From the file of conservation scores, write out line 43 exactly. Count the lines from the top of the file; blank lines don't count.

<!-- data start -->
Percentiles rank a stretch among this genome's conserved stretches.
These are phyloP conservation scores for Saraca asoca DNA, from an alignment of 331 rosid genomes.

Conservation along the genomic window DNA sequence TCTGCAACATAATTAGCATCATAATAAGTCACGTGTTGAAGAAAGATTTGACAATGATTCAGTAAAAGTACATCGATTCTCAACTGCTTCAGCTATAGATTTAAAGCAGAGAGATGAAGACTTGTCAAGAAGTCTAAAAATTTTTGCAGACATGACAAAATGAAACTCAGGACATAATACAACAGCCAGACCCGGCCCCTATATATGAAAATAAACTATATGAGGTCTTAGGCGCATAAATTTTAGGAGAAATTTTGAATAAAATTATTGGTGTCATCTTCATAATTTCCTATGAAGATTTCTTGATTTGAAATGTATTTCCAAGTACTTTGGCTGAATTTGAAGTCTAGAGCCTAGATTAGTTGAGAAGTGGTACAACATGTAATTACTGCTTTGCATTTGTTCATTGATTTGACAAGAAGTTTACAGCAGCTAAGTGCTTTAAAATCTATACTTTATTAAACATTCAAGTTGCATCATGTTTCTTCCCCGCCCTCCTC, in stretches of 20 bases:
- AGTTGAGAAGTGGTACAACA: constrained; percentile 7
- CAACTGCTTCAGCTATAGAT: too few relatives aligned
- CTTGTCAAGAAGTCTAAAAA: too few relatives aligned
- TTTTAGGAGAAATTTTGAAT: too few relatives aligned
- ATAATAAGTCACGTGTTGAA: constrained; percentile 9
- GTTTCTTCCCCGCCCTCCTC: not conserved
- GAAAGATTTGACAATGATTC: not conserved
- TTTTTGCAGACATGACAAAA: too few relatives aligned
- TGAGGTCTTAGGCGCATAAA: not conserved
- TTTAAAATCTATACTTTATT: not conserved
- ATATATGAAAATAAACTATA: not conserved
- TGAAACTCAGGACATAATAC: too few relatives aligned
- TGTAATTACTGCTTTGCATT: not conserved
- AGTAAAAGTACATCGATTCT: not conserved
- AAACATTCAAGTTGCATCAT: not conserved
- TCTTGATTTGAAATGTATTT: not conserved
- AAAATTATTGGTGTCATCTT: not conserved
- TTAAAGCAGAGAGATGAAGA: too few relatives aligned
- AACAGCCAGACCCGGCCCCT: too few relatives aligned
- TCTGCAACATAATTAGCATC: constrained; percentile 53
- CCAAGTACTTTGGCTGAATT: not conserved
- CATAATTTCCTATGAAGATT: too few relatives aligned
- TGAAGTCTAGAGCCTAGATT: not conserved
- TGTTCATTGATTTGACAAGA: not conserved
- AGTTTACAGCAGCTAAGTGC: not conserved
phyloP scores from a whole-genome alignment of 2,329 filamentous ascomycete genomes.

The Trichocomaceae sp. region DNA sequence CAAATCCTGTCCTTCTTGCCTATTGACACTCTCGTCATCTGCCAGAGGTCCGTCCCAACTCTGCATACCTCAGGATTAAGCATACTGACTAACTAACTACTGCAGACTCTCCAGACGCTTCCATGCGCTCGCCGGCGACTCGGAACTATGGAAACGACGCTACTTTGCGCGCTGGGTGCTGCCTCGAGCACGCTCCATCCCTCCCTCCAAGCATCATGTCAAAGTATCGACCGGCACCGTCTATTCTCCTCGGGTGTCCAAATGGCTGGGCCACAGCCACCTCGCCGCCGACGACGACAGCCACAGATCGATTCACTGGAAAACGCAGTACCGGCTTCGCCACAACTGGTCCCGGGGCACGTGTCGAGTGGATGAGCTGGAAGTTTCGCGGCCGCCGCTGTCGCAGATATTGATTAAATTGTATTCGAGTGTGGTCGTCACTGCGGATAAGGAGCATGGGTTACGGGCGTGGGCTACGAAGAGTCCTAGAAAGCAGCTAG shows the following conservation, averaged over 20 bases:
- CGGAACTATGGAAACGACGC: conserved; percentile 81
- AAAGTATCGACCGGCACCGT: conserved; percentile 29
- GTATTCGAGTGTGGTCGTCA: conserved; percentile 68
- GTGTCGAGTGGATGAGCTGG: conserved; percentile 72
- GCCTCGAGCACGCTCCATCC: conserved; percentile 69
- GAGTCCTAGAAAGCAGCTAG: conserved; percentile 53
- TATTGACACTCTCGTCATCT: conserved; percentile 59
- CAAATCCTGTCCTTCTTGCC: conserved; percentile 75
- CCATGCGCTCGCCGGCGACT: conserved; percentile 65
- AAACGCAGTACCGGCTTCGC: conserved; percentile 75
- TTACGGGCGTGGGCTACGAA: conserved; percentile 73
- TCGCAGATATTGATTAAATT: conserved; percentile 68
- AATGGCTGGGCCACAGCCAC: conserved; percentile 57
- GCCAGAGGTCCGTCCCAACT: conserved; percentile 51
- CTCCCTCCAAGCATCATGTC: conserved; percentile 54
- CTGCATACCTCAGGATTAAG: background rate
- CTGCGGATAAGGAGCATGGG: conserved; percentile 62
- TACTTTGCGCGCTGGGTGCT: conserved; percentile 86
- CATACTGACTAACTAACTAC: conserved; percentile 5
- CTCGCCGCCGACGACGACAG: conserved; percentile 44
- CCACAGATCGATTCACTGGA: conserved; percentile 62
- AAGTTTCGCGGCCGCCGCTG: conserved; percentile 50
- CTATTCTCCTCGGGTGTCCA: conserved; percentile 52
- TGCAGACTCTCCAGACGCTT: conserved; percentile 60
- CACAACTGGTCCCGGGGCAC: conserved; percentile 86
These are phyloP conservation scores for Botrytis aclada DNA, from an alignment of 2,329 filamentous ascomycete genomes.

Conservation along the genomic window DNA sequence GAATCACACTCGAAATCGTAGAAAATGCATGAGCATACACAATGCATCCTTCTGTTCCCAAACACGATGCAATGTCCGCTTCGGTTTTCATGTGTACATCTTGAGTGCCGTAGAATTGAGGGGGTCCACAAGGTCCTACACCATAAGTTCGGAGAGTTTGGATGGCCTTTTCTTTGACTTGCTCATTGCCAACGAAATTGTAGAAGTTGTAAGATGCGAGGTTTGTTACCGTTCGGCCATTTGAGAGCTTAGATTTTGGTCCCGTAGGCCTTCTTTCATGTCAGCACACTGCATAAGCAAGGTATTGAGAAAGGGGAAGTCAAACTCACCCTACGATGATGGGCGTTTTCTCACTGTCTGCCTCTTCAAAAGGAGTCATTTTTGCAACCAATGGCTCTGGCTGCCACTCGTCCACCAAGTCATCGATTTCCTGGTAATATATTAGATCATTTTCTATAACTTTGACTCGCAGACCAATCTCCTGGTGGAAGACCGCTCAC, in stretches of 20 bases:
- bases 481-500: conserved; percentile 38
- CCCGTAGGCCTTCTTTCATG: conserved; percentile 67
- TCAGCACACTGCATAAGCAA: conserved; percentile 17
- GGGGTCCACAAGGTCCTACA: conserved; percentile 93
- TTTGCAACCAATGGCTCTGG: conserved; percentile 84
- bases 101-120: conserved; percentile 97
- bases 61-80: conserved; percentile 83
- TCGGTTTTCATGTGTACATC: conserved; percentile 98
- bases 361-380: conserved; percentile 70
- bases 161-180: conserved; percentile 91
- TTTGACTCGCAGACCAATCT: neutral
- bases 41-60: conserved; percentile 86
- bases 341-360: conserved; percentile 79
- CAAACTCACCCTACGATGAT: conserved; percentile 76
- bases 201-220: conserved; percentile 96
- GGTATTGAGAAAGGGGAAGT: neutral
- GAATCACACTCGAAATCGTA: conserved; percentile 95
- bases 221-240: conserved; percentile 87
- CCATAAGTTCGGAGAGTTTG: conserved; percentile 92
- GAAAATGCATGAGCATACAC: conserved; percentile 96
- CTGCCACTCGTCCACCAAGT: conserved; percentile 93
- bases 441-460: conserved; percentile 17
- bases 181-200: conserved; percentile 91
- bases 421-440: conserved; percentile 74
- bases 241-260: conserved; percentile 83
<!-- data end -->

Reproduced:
- AATGGCTGGGCCACAGCCAC: conserved; percentile 57